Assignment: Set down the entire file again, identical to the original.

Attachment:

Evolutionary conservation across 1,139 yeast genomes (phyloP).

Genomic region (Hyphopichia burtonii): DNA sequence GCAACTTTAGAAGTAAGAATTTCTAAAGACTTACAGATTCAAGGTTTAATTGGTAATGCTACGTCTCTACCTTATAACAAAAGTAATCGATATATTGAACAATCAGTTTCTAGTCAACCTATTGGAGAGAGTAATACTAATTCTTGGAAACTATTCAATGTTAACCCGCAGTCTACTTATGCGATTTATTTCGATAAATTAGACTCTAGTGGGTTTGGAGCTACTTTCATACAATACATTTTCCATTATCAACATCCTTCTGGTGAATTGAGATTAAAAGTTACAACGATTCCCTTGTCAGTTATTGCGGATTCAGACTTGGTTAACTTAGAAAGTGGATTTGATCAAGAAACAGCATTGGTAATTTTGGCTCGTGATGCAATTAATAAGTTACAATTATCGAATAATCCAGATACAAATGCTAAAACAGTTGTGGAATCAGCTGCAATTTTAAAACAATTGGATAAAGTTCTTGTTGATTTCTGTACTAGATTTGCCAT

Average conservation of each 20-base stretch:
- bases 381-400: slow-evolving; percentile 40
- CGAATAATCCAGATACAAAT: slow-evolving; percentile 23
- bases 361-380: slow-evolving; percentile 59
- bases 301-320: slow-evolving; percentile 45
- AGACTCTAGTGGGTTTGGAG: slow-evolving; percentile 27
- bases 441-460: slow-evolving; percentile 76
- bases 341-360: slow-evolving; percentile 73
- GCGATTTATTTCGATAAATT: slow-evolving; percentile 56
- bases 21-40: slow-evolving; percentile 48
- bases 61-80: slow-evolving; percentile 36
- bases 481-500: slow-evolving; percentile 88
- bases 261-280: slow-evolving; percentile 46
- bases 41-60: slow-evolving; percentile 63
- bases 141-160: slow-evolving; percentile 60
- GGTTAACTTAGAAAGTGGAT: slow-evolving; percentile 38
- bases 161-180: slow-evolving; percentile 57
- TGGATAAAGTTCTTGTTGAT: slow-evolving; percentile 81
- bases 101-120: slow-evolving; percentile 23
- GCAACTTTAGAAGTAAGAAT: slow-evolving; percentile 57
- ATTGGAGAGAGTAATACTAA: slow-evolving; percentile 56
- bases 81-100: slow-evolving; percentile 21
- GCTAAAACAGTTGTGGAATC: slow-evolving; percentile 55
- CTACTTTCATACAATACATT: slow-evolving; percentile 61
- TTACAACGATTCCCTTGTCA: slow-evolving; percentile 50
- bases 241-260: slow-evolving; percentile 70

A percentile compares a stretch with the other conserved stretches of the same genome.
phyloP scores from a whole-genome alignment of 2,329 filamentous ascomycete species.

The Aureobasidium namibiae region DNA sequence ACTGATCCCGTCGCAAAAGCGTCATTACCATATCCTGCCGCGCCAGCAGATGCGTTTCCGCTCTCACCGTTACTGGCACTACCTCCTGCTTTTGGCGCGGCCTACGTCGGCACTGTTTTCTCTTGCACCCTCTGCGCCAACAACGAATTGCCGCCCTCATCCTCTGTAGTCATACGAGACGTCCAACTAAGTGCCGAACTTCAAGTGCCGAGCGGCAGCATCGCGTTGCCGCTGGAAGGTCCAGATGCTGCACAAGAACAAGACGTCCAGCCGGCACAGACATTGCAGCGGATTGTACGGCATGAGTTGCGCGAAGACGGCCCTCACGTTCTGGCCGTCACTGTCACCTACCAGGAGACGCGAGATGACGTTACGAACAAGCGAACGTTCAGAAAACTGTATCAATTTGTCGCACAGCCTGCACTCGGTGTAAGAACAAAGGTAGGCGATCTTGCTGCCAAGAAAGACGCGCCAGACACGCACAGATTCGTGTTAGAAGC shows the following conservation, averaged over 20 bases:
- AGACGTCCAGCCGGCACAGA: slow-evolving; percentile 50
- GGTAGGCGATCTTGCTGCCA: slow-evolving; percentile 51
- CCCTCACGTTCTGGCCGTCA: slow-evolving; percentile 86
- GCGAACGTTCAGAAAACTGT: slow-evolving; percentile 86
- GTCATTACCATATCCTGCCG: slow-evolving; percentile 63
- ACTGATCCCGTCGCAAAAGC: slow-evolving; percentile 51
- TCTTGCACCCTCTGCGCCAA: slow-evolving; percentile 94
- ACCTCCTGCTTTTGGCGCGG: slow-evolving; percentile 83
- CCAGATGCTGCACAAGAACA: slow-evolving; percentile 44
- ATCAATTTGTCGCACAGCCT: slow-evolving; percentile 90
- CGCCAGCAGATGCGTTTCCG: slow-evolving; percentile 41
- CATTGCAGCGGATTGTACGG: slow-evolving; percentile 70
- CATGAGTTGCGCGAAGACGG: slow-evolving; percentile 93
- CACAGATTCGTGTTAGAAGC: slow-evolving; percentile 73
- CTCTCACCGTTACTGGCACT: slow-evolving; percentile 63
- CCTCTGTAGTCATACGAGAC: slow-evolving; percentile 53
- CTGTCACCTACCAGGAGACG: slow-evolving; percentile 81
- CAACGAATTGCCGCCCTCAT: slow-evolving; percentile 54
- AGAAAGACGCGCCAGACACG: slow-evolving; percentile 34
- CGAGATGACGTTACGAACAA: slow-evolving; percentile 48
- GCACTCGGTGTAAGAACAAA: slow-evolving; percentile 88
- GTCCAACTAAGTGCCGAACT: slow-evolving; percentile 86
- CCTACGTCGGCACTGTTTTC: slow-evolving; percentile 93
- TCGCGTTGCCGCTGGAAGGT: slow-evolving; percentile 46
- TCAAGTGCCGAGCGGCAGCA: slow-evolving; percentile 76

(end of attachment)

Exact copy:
Evolutionary conservation across 1,139 yeast genomes (phyloP).

Genomic region (Hyphopichia burtonii): DNA sequence GCAACTTTAGAAGTAAGAATTTCTAAAGACTTACAGATTCAAGGTTTAATTGGTAATGCTACGTCTCTACCTTATAACAAAAGTAATCGATATATTGAACAATCAGTTTCTAGTCAACCTATTGGAGAGAGTAATACTAATTCTTGGAAACTATTCAATGTTAACCCGCAGTCTACTTATGCGATTTATTTCGATAAATTAGACTCTAGTGGGTTTGGAGCTACTTTCATACAATACATTTTCCATTATCAACATCCTTCTGGTGAATTGAGATTAAAAGTTACAACGATTCCCTTGTCAGTTATTGCGGATTCAGACTTGGTTAACTTAGAAAGTGGATTTGATCAAGAAACAGCATTGGTAATTTTGGCTCGTGATGCAATTAATAAGTTACAATTATCGAATAATCCAGATACAAATGCTAAAACAGTTGTGGAATCAGCTGCAATTTTAAAACAATTGGATAAAGTTCTTGTTGATTTCTGTACTAGATTTGCCAT

Average conservation of each 20-base stretch:
- bases 381-400: slow-evolving; percentile 40
- CGAATAATCCAGATACAAAT: slow-evolving; percentile 23
- bases 361-380: slow-evolving; percentile 59
- bases 301-320: slow-evolving; percentile 45
- AGACTCTAGTGGGTTTGGAG: slow-evolving; percentile 27
- bases 441-460: slow-evolving; percentile 76
- bases 341-360: slow-evolving; percentile 73
- GCGATTTATTTCGATAAATT: slow-evolving; percentile 56
- bases 21-40: slow-evolving; percentile 48
- bases 61-80: slow-evolving; percentile 36
- bases 481-500: slow-evolving; percentile 88
- bases 261-280: slow-evolving; percentile 46
- bases 41-60: slow-evolving; percentile 63
- bases 141-160: slow-evolving; percentile 60
- GGTTAACTTAGAAAGTGGAT: slow-evolving; percentile 38
- bases 161-180: slow-evolving; percentile 57
- TGGATAAAGTTCTTGTTGAT: slow-evolving; percentile 81
- bases 101-120: slow-evolving; percentile 23
- GCAACTTTAGAAGTAAGAAT: slow-evolving; percentile 57
- ATTGGAGAGAGTAATACTAA: slow-evolving; percentile 56
- bases 81-100: slow-evolving; percentile 21
- GCTAAAACAGTTGTGGAATC: slow-evolving; percentile 55
- CTACTTTCATACAATACATT: slow-evolving; percentile 61
- TTACAACGATTCCCTTGTCA: slow-evolving; percentile 50
- bases 241-260: slow-evolving; percentile 70

A percentile compares a stretch with the other conserved stretches of the same genome.
phyloP scores from a whole-genome alignment of 2,329 filamentous ascomycete species.

The Aureobasidium namibiae region DNA sequence ACTGATCCCGTCGCAAAAGCGTCATTACCATATCCTGCCGCGCCAGCAGATGCGTTTCCGCTCTCACCGTTACTGGCACTACCTCCTGCTTTTGGCGCGGCCTACGTCGGCACTGTTTTCTCTTGCACCCTCTGCGCCAACAACGAATTGCCGCCCTCATCCTCTGTAGTCATACGAGACGTCCAACTAAGTGCCGAACTTCAAGTGCCGAGCGGCAGCATCGCGTTGCCGCTGGAAGGTCCAGATGCTGCACAAGAACAAGACGTCCAGCCGGCACAGACATTGCAGCGGATTGTACGGCATGAGTTGCGCGAAGACGGCCCTCACGTTCTGGCCGTCACTGTCACCTACCAGGAGACGCGAGATGACGTTACGAACAAGCGAACGTTCAGAAAACTGTATCAATTTGTCGCACAGCCTGCACTCGGTGTAAGAACAAAGGTAGGCGATCTTGCTGCCAAGAAAGACGCGCCAGACACGCACAGATTCGTGTTAGAAGC shows the following conservation, averaged over 20 bases:
- AGACGTCCAGCCGGCACAGA: slow-evolving; percentile 50
- GGTAGGCGATCTTGCTGCCA: slow-evolving; percentile 51
- CCCTCACGTTCTGGCCGTCA: slow-evolving; percentile 86
- GCGAACGTTCAGAAAACTGT: slow-evolving; percentile 86
- GTCATTACCATATCCTGCCG: slow-evolving; percentile 63
- ACTGATCCCGTCGCAAAAGC: slow-evolving; percentile 51
- TCTTGCACCCTCTGCGCCAA: slow-evolving; percentile 94
- ACCTCCTGCTTTTGGCGCGG: slow-evolving; percentile 83
- CCAGATGCTGCACAAGAACA: slow-evolving; percentile 44
- ATCAATTTGTCGCACAGCCT: slow-evolving; percentile 90
- CGCCAGCAGATGCGTTTCCG: slow-evolving; percentile 41
- CATTGCAGCGGATTGTACGG: slow-evolving; percentile 70
- CATGAGTTGCGCGAAGACGG: slow-evolving; percentile 93
- CACAGATTCGTGTTAGAAGC: slow-evolving; percentile 73
- CTCTCACCGTTACTGGCACT: slow-evolving; percentile 63
- CCTCTGTAGTCATACGAGAC: slow-evolving; percentile 53
- CTGTCACCTACCAGGAGACG: slow-evolving; percentile 81
- CAACGAATTGCCGCCCTCAT: slow-evolving; percentile 54
- AGAAAGACGCGCCAGACACG: slow-evolving; percentile 34
- CGAGATGACGTTACGAACAA: slow-evolving; percentile 48
- GCACTCGGTGTAAGAACAAA: slow-evolving; percentile 88
- GTCCAACTAAGTGCCGAACT: slow-evolving; percentile 86
- CCTACGTCGGCACTGTTTTC: slow-evolving; percentile 93
- TCGCGTTGCCGCTGGAAGGT: slow-evolving; percentile 46
- TCAAGTGCCGAGCGGCAGCA: slow-evolving; percentile 76